And yet, the dramatic graphs and shrill rhetoric about changes in ocean temperature and projections of catastrophe are based in part upon that very type of “data.” And the clincher is that this database is held by an academic center in the United Kingdom and not fully available for public review. The HadSST4.0 database also has gone through periodic “cleaning,” “scrubbing,” and “bias adjustment,” only a portion of which is reliably recorded. But, don’t worry — policies that are destroying your entire economy and way of life are based upon that “data.” The U.N. report and its dramatic conclusions are replete with just this kind of “science.”

Oh, BTW/AOC, nowhere in AR6 does it say the world will end in 10 years, 100 years, or even 1,000 years. It raises serious issues that need to be addressed soon, but it is not the “existential crisis” that Rep. Alexandria Ocasio-Cortez (D-N.Y.) and other climate activists insist demands a radical, precipitous shift from fossil fuels to inadequate and unreliable solar and wind.

And yet, the energetic/ignorant officials in the administration and Congress are enthusiastically destroying the strongest energy and industrial system on earth, hurting the poor and everyone else by driving up the prices of food and energy, and creating food shortages that are starving hundreds of millions in Africa and the third world. Now that is a real “existential crisis,” right now. And it will have no positive impact on the environment since China, India, Russia and much of the developing world cannot and will not follow the (energetic/dumb) U.S. and EU into cultural and national security suicide and lurch from fossil fuels, until more practical solutions are developed.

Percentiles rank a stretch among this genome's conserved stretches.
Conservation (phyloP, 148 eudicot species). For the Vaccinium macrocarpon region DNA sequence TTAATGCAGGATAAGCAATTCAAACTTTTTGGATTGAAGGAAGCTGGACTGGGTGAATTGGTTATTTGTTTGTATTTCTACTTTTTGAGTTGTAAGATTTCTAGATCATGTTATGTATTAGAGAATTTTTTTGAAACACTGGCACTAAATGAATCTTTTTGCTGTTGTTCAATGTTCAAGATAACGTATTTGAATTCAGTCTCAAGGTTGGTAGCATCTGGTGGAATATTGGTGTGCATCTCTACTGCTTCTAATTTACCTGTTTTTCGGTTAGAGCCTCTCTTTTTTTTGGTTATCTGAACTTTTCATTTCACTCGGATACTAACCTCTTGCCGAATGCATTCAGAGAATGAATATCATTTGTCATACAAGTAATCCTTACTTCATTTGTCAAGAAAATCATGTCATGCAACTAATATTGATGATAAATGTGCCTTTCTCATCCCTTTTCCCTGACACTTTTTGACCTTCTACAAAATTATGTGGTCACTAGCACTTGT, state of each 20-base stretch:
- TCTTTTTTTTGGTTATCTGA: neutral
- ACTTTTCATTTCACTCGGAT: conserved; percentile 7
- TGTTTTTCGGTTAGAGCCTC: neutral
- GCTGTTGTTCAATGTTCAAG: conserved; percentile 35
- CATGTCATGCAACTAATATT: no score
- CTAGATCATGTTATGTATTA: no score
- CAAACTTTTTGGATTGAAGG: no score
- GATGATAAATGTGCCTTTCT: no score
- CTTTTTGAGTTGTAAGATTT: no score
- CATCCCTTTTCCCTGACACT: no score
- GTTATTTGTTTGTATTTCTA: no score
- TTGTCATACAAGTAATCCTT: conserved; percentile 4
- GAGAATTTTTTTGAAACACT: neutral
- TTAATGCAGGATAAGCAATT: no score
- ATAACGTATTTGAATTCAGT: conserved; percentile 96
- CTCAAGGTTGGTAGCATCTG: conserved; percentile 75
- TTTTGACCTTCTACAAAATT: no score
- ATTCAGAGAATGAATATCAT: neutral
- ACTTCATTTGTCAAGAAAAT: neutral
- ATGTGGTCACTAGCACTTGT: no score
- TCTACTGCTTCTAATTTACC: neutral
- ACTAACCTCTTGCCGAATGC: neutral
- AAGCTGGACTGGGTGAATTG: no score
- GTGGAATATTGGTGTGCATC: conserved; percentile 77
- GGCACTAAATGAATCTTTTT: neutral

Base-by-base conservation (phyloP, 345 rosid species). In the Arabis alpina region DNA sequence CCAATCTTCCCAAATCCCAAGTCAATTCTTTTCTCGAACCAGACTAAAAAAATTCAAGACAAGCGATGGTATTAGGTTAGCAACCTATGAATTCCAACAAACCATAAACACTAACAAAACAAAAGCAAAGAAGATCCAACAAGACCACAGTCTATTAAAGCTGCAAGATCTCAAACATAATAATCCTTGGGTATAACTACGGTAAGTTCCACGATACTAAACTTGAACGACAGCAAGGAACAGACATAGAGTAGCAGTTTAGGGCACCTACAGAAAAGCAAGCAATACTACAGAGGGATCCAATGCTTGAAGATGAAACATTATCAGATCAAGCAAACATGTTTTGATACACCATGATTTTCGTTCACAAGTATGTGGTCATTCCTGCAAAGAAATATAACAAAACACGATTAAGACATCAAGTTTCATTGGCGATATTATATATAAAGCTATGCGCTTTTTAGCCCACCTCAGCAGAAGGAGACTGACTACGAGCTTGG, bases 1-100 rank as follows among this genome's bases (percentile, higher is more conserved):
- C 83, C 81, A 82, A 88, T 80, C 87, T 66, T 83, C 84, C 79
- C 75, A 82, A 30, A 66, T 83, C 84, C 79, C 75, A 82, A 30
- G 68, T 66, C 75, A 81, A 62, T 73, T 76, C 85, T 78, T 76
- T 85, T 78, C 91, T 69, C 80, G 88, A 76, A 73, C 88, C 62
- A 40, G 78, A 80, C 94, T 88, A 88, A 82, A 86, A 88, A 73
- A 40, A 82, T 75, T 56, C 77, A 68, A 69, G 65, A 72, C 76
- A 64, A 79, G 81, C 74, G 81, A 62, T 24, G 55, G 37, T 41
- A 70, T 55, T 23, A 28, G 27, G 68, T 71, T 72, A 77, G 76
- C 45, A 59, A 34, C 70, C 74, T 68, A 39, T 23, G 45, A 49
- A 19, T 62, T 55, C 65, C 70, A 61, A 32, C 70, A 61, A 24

Another example is taxing and spending. Ask any current political leader this trick question: “Would you prefer that all of the country, rich and poor, got much poorer, or would you prefer a country where all of the country, rich and poor, got richer?” Nearly all serious economic research lays out those as the only two choices; there is actually no middle ground. You either raise taxes, increase government spending, have explosive inflation, crush investment and make everyone poorer, or you lower taxes, increase investment, raise government revenue, lower unemployment and inflation and make everyone, even the rich, much richer. Our current energetic/dumb and perhaps cynical leadership today chooses option one — they call it “equity.” Most people would prefer option two, called “prosperity.”

So, this year the political question comes down to option one (the energetic/dumb path we’re on) or option two (shift to energetic/a little smarter). It is a Darwinian choice. For America, it is truly existential.

Grady Means is a writer ( and former corporate strategy consultant. He served in the White House as a policy assistant to Vice President Nelson Rockefeller. Follow him on Twitter @gradymeans1.

Tags Biden biden administration climate policy Congress economy Joe Manchin Lyndon Johnson progressives Ronald Reagan Wilbur Mills